No chance of mocking one up when you get there?plastic bottle filled with wet sand, or is that not heavy enough? I think there's plenty of other stuff toucan do instead of lugging a big cumbersome KB around, especially if you have a set of rings.
As a carry on in my backpack and the people at the x-ray machine thought it was hilarious, but said I couldn't take it. But whatever. I was flying Northwest and I had to go back to the ticket terminal to check the KB.
Unless you absolutely must take the KB with you, I would just sub something for the next few days or weeks. Incidentally, it did check through just fine, and arrived at my home airport undamaged.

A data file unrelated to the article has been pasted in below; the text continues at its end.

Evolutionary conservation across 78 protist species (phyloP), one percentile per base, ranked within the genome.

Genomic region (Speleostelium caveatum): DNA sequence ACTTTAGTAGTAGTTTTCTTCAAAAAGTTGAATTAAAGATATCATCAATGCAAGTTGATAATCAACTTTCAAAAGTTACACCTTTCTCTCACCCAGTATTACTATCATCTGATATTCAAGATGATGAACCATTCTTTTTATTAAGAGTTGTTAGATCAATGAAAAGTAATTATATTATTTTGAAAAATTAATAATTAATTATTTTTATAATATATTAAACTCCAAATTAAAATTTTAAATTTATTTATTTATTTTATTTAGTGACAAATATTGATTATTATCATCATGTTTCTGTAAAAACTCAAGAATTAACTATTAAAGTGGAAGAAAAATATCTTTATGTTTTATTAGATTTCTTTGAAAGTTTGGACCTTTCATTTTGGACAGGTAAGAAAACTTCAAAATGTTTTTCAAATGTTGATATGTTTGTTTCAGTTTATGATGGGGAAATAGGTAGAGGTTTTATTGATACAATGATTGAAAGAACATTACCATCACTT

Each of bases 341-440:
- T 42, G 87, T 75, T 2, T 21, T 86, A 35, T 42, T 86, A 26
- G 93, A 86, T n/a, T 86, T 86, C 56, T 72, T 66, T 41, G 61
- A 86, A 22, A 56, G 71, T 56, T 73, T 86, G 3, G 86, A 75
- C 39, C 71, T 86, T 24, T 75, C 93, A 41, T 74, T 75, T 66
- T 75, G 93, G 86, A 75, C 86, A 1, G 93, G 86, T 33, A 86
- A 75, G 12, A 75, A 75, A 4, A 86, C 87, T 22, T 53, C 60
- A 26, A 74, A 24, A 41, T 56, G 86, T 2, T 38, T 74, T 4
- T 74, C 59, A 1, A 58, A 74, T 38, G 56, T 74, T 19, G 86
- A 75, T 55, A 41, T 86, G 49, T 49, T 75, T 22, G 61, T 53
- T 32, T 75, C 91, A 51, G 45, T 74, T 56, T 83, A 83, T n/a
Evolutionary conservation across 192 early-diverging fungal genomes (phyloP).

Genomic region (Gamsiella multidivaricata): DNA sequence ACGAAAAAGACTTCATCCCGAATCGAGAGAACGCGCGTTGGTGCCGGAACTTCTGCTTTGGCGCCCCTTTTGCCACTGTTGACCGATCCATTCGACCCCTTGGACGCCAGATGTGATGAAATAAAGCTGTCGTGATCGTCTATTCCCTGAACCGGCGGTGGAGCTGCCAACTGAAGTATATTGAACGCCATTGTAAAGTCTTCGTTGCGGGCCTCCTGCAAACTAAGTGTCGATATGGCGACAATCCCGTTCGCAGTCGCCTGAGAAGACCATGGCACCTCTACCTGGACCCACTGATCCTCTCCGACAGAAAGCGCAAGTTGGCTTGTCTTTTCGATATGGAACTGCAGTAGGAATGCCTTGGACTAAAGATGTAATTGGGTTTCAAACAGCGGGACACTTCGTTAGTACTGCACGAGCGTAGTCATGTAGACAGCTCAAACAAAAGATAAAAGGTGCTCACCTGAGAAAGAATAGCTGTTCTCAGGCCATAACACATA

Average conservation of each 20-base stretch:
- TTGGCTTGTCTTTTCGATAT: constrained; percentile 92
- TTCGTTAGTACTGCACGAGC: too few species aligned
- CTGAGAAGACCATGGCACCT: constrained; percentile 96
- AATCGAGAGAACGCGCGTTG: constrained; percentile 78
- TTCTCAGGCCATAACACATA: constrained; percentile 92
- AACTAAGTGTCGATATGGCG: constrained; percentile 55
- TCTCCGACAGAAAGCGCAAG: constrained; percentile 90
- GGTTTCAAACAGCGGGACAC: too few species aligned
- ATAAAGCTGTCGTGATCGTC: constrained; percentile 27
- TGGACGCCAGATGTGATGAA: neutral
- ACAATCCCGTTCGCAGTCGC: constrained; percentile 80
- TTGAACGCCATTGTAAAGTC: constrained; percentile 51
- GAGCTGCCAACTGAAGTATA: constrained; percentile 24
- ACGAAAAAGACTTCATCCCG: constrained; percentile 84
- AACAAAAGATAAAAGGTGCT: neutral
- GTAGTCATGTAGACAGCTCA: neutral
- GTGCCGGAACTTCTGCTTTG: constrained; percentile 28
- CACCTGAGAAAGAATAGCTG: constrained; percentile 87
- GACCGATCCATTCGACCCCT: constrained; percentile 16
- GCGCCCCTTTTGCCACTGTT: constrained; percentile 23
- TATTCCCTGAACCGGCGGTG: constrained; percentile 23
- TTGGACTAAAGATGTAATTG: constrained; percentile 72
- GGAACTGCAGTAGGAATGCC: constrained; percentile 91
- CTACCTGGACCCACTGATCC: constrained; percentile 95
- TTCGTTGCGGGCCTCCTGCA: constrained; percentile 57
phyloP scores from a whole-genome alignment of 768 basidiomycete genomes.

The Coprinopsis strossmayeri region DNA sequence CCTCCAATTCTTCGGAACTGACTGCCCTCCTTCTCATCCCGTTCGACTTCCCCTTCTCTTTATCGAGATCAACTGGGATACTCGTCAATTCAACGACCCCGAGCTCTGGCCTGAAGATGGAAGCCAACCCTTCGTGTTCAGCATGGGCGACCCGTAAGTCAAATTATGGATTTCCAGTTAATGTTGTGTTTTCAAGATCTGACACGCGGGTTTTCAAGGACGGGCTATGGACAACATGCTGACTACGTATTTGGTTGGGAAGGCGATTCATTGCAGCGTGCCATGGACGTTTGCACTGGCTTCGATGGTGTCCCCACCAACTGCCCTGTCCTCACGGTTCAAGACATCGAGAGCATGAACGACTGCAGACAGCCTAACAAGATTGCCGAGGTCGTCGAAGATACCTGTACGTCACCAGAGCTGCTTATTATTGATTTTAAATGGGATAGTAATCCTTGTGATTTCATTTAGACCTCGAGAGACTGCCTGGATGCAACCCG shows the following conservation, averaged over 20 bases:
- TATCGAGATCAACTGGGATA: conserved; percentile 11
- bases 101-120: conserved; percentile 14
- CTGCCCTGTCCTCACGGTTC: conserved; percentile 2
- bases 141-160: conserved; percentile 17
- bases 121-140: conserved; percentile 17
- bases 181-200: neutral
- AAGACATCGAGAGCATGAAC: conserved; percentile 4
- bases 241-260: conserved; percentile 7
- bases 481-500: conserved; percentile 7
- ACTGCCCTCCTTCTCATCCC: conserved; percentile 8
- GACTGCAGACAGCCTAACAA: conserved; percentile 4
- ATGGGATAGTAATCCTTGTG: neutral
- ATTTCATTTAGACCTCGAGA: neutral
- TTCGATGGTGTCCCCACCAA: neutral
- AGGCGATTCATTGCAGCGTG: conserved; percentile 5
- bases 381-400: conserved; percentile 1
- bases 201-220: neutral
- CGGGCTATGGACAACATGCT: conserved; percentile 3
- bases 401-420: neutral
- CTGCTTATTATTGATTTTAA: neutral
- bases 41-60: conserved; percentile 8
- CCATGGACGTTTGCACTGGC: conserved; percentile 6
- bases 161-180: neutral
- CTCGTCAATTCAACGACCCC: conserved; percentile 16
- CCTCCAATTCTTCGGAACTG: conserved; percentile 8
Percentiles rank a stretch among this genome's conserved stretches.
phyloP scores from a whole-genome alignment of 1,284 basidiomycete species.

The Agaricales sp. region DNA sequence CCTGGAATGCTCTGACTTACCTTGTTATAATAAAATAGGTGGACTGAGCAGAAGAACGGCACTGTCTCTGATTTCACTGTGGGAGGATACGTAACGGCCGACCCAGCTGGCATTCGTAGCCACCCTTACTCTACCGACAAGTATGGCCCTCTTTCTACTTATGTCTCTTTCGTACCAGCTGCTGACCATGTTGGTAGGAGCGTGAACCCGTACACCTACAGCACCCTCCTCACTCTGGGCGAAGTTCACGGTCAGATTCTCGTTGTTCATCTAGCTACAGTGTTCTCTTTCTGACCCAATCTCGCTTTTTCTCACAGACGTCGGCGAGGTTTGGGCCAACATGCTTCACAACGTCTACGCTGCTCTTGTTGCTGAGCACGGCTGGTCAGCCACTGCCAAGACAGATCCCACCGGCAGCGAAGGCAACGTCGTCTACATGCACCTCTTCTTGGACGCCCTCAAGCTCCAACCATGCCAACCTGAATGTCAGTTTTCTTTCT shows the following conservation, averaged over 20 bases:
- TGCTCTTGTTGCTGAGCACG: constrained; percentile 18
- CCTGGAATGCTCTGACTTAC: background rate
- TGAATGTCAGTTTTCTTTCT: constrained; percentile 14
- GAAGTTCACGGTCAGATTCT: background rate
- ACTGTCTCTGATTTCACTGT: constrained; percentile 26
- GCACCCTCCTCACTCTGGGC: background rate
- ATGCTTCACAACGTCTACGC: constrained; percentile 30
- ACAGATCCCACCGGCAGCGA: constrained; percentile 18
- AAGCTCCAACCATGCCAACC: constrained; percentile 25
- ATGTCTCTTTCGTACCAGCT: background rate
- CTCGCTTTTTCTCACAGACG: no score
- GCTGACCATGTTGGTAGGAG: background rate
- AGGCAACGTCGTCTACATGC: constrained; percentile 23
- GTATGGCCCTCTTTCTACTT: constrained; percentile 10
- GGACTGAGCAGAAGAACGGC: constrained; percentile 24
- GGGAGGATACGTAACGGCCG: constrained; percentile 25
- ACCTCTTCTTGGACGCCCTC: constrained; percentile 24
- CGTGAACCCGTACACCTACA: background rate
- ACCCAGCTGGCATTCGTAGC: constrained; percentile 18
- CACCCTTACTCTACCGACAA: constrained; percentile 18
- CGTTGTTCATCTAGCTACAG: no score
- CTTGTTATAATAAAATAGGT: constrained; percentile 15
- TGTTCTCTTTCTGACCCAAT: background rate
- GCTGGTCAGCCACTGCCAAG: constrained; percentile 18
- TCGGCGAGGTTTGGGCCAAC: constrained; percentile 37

When I returned to Singapore last year for my summer vacation, I boxed up my 16 KG KB, put the box in a luggage bag (right about the size of a wheel-on suitcase you could take on board as a carry-on item), and checked it as one of my baggage pieces at the Detroit airport. When I returned to Singapore last year for my summer vacation, I boxed up my 16 KG KB, put the box in a luggage bag (right about the size of a wheel-on suitcase you could take on board as a carry-on item), and checked it as one of my baggage pieces at the Detroit airport.
Or improvise a barbell with pipe, coffee cans, and concrete? Or run and do push ups, pull ups, setups, squats, Kites, lunges, dips, front and back levers, muscle ups, etc., etc., etc.
I just put it in a bowling ball bag and check it. I brought a 1 Food kettle bell on an Air Canada flight as my second piece of checked luggage. It was in a box, well wrapped and reinforced with fiberglass packing tape.